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In Viola, Arkansas, a debate is heating up, after a student had his peanut butter and jelly sandwich confiscated at lunchtime. The school has a no-peanut-products policy due to a few students with allergies, so the teacher helped the little boy get a new lunch and sent home a note explaining the situation to his mom. That note didn't go over well, apparently. Soon after the incident, a 'School Nut Ban Discussion' group was launched on Facebook by parents conflicted over the policy.
But with compromise comes with new problems. Isolating a child at a separate table because of his or her allergies can create social ostracism and lead to bullying.
Originally posted by DontTreadOnMe
Mold seems to be much more of an issue with people than it used to be.
Can allergies kick in by merely smelling peanut butter?
Originally posted by phishyblankwaters
I get that some people see this as stepping in someones rights, i get that. But doesn't the child in danger have more of a right to life than the other kids have a right to eat skippy?
Peanut allergy is one of the "Big 8" food allergies that account for 90% of those suffered by 21 million Americans. (AAAAI and FAAN)
More than 3 million people in the United States report being allergic to peanuts, tree nuts or both. (AAAAI)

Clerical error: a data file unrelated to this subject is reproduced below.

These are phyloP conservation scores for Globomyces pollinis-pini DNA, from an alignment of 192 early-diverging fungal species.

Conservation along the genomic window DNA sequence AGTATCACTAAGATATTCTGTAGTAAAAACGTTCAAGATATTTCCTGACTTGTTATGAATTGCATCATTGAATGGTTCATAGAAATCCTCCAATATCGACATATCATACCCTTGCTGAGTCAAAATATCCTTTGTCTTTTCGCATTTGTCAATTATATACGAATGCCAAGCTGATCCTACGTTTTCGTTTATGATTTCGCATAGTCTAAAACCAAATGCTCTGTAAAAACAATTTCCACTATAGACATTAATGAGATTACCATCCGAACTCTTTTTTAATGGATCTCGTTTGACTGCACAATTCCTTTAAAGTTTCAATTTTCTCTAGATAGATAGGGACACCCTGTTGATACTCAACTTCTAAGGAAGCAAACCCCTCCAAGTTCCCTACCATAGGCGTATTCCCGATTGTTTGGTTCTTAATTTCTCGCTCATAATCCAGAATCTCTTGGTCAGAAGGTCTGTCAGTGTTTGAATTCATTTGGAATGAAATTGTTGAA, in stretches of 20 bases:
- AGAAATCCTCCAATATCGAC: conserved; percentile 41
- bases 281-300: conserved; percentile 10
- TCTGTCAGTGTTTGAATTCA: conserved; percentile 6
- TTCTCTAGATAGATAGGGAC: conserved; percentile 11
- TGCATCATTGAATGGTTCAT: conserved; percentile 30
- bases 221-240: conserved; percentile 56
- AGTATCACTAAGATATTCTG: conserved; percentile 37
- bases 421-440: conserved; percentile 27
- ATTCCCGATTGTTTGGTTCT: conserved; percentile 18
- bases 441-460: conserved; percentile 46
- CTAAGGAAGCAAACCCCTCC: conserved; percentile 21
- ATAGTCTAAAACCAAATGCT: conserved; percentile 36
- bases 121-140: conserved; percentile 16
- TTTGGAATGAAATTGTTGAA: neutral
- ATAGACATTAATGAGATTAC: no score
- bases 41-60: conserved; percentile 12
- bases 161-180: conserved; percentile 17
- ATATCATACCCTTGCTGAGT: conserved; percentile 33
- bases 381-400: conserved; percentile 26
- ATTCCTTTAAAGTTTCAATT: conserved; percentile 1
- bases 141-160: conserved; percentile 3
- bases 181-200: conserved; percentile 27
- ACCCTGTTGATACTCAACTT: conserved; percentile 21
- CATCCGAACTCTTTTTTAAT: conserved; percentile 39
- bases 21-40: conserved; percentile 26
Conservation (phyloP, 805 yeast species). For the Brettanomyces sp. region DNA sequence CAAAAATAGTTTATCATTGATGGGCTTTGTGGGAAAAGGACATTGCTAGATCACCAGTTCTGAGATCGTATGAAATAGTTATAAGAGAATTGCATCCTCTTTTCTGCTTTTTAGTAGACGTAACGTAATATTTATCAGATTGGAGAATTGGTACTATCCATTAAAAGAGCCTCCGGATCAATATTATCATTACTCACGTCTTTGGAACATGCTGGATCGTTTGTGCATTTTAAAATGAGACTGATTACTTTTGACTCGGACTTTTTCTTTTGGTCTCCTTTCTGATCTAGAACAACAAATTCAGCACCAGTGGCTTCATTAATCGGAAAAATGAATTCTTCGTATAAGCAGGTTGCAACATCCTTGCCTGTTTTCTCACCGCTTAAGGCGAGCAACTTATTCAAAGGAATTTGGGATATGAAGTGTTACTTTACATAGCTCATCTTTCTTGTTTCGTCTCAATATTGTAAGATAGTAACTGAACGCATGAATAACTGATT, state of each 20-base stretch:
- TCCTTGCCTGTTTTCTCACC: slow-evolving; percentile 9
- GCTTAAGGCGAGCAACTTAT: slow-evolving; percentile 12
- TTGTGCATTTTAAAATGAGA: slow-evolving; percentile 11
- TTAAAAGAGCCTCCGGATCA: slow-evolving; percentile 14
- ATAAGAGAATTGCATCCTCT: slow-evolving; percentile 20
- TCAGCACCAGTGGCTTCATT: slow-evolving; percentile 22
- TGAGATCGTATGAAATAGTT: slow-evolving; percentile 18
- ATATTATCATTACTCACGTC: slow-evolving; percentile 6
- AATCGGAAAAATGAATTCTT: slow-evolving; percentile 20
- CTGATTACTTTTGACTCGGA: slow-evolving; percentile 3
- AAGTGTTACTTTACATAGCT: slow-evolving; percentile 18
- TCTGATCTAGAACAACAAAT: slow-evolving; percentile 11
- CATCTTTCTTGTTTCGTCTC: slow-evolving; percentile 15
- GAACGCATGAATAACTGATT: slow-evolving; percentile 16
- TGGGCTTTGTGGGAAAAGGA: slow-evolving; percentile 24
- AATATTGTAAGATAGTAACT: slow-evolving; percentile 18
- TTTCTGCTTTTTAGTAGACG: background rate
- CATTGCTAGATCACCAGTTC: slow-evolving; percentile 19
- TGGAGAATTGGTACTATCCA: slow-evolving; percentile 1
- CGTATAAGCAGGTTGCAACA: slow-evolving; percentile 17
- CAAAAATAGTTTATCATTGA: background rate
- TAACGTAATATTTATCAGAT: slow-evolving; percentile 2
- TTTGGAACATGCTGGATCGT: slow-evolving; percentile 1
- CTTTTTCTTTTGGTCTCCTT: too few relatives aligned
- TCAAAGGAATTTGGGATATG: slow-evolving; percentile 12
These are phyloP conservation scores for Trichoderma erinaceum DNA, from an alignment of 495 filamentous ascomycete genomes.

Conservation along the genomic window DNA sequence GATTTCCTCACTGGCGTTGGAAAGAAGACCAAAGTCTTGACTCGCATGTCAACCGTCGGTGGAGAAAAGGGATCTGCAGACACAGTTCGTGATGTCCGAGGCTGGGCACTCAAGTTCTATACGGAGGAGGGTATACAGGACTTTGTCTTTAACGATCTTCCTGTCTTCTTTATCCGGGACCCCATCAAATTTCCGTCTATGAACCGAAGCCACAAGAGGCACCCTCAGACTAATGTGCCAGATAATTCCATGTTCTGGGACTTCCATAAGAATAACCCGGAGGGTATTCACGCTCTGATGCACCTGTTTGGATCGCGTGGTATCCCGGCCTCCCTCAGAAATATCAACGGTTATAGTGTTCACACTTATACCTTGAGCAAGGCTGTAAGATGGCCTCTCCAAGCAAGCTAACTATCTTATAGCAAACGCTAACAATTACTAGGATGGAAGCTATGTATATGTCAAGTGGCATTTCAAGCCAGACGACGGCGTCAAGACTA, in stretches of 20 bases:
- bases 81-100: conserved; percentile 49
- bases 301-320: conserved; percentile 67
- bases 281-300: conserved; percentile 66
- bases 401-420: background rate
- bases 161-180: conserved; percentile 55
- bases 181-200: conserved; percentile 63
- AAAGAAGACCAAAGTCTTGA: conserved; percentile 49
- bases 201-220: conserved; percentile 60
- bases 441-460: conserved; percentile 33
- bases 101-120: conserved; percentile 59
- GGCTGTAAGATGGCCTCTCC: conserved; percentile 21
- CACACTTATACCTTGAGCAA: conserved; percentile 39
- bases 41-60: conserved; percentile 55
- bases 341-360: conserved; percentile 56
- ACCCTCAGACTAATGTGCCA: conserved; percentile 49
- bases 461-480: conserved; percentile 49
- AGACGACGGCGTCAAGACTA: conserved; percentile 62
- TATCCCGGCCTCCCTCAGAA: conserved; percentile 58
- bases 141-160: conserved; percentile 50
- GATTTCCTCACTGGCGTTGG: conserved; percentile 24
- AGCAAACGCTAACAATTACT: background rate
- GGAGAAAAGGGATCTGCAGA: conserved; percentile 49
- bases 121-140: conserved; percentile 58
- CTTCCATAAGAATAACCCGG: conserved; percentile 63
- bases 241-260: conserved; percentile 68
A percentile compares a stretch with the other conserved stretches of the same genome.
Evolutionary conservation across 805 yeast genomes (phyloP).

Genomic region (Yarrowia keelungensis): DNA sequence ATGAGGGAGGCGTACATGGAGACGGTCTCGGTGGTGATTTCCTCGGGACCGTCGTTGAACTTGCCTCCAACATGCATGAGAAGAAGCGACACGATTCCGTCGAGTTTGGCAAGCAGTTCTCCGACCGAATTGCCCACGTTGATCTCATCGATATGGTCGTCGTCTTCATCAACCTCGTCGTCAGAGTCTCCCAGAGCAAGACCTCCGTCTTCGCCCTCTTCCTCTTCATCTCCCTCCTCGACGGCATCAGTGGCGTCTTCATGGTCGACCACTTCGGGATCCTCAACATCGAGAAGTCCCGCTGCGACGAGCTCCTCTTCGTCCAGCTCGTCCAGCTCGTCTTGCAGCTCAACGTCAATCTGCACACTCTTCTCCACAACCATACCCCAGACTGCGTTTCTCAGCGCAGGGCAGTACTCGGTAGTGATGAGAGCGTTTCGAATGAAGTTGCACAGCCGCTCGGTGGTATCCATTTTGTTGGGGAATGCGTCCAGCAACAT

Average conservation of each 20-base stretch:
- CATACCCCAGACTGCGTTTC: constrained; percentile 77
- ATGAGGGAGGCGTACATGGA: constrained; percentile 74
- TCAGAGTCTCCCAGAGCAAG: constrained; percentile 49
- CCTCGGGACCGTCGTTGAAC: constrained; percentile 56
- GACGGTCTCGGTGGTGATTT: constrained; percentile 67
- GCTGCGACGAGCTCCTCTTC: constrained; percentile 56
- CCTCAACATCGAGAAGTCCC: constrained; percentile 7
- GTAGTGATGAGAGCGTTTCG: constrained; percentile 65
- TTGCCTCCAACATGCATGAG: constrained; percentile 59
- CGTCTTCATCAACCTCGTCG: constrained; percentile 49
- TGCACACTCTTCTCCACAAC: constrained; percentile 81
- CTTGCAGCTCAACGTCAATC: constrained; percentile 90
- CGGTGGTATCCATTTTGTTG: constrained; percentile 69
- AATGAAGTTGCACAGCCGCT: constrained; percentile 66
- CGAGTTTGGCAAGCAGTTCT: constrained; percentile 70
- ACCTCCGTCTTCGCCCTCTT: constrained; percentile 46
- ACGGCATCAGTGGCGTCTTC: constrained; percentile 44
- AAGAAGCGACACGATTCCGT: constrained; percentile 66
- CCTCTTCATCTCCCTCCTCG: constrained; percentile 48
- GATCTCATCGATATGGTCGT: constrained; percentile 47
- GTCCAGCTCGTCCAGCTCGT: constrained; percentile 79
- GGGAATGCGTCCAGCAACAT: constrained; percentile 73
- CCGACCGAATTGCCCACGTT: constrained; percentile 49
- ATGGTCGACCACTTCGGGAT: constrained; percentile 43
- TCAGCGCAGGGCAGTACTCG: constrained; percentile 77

Approximately 1% of the U.S. population has a peanut allergy (Sicherer, SH, "Prevalence of peanut and tree nut allergy in the US...")
Less than 21% of patients with peanut allergy will outgrow it. (AAAAI)
Peanut Allergy is the most common cause of food related death (AAFA).
Four out of every 100 children have a food allergy. (CDC/NCHS Study, "Food Allergy Among U.S. Children...")
From 1997 to 2007, the prevalence of reported food allergy increased 18% among children under age 18 years. (CDC/NCHS Study, "Food Allergy Among U.S. Children...")
From 2004 to 2006, there were an average of 9,537 hospital discharges per year with a diagnosis related to food allergy among children 0 to 17 years. (CDC/NCHS Study, "Food Allergy Among U.S. Children...")
Originally posted by MDDoxs
Would you be some inclined to oppose this policy if you had a child that was deadly allergic to peanuts and who at the faintest smell would break down into painful convulsions?
I hope not...
I am all for having as much freedom as possible, but the fact of the matter is, in a public facility, peanuts have the potential to infringe on the rights of those who are allergic to have a safe environment to learn in.
Food for thoughtedit on 14-9-2012 by MDDoxs because: (no reason given)edit on 14-9-2012 by MDDoxs because: (no reason given)